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ISME J. 2009 Apr;3(4):409-18. doi: 10.1038/ismej.2008.120. Epub 2008 Dec 11.

Detection of inteins among diverse DNA polymerase genes of uncultivated members of the Phycodnaviridae.

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Department of Oceanography, University of Hawai'i at Mãnoa, Honolulu, HI 96822, USA.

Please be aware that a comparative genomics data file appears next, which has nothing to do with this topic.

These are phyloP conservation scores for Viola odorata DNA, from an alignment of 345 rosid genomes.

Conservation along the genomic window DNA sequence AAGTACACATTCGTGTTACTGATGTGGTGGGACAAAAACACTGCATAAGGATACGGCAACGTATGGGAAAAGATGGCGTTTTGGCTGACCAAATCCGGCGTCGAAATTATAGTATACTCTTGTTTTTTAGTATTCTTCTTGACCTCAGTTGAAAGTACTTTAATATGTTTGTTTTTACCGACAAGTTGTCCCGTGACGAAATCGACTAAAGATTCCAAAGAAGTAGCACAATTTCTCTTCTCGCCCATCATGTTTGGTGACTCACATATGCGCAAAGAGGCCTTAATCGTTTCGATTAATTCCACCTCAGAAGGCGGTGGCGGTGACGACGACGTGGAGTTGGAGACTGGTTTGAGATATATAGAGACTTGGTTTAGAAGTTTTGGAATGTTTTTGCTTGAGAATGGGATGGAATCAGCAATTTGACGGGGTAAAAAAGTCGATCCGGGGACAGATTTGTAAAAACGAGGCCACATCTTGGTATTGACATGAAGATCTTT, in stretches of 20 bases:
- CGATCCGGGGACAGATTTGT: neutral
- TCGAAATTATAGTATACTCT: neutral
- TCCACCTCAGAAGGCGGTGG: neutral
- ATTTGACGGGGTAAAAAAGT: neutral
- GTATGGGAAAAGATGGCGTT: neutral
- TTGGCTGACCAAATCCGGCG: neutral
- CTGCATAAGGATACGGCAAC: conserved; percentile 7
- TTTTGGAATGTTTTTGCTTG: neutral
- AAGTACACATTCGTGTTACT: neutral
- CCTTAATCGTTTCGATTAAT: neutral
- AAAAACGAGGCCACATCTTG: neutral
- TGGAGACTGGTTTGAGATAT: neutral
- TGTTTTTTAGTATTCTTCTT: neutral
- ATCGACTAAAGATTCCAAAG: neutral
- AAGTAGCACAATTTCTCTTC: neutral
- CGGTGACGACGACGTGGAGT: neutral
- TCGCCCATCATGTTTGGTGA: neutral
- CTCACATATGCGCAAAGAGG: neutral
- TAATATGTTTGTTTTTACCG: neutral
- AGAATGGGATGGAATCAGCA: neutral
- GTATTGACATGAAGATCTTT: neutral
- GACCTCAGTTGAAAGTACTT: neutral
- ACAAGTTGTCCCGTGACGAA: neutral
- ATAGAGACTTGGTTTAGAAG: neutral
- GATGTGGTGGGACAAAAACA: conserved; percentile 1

Viruses in the family Phycodnaviridae infect autotrophic protists in aquatic environments. Application of a PCR assay targeting the DNA polymerase of viruses in this family has revealed that phycodnaviruses are quite diverse and appear to be widespread, but a limited number of environments have been examined so far. In this study, we examined the sequence diversity among viral DNA pol genes amplified by PCR from subtropical coastal waters of O'ahu, Hawai'i. A total of 18 novel prasinovirus-like sequences were detected along with two other divergent sequences that differ at the genus-level relative to other sequences in the family. Of the 20 new sequence types reported here, three were serendipitously found to contain protein introns, or inteins. Sequence analysis of the inteins suggested that all three have self-splicing domains and are apparently capable of removing themselves from the translated polymerase protein. Two of the three also appear to be 'active', meaning they encode all the motifs necessary for a complete dodecapeptide homing endonuclease, and are therefore capable of horizontal transfer. A subsequent PCR survey of our samples with intein-specific primers suggested that intein-containing phycodnaviruses are common in this environment. A search for similar sequences in metagenomic data sets from other oceans indicated that viral inteins are also widespread, but how these genetic parasites might be influencing the ecology and evolution of phycodnaviruses remains unclear.

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